C H A P T E R 4
About the NewtApp Framework
This drawing does not depict the protos as they would appear in a
Newton Toolkit layout window.
The basic NewtApp protos are defined here in very general terms. Note that unlike
Figure 4-1, this list includes the proto for storing data, which does not have a visual
representation in a layout file.
proto is the application's base view. As in
nonframework applications, the base view proto either contains or has
references to all the other application parts.
proto is used to create and manage the data storage soup for
your application; it is not displayed.
protos govern the overall look of your data.
protos is the view associated with current soup entry and
is contained in the default layout view. A
proto does not
display on the screen, but instead manages operations on a soup.
The slot views are a category of protos used to edit and/or display data from the
slots in your application's soup entry frames.
proto serves as the base view for your application; it
contains all other application protos. The
slot of this proto is where you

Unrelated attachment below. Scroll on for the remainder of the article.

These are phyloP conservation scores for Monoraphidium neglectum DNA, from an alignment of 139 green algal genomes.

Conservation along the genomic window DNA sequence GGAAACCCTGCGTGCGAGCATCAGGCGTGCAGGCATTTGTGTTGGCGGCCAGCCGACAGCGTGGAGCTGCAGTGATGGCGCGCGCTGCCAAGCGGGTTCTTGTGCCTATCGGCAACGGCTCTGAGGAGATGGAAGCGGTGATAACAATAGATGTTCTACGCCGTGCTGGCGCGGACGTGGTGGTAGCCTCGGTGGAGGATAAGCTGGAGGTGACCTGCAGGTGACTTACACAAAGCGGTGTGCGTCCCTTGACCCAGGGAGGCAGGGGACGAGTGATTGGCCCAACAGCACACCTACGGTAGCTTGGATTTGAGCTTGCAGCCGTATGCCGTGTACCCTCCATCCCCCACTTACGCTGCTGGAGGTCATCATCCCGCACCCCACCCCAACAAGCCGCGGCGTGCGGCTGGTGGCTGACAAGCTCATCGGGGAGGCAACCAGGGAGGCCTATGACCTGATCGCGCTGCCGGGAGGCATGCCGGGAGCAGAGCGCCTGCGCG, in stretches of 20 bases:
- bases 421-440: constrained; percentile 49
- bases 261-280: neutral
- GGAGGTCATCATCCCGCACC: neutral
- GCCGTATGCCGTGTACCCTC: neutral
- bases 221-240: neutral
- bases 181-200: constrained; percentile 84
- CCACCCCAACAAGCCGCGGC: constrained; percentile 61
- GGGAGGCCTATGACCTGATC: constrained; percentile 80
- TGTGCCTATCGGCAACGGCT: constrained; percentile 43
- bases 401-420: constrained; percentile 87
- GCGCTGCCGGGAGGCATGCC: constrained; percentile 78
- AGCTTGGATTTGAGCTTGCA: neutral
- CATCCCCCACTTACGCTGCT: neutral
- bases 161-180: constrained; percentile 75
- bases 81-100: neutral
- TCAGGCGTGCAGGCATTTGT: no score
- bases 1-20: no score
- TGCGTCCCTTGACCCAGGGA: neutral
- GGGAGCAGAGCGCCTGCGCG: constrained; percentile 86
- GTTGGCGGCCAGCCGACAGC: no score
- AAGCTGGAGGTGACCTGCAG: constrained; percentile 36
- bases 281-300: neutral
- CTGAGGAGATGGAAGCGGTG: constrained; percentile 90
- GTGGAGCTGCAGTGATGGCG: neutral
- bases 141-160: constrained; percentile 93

set up the application soup (based on the
The functionality defined in this proto layer manages application-wide functions,
events, and globals. For example, the functionality for opening and registering
soups, dispatching events, and maintaining state information and application
globals is implemented in this proto layer.
Also managed by this proto layer are the application-wide user interface elements.
Several control protos affect the entire application. Because of this, the protos are
generally placed in the
base view layer. The buttons include
the standard Information and Action buttons, as well as the New and Show
stationery buttons. Stationery buttons, which you can use to tie viewDefs and
dataDefs into your application, are defined in Chapter 5, "Stationery." The
NewtApp controls that should be in the
base view include the
standard status bar, the folder tab, and the A-Z alphabet tabs.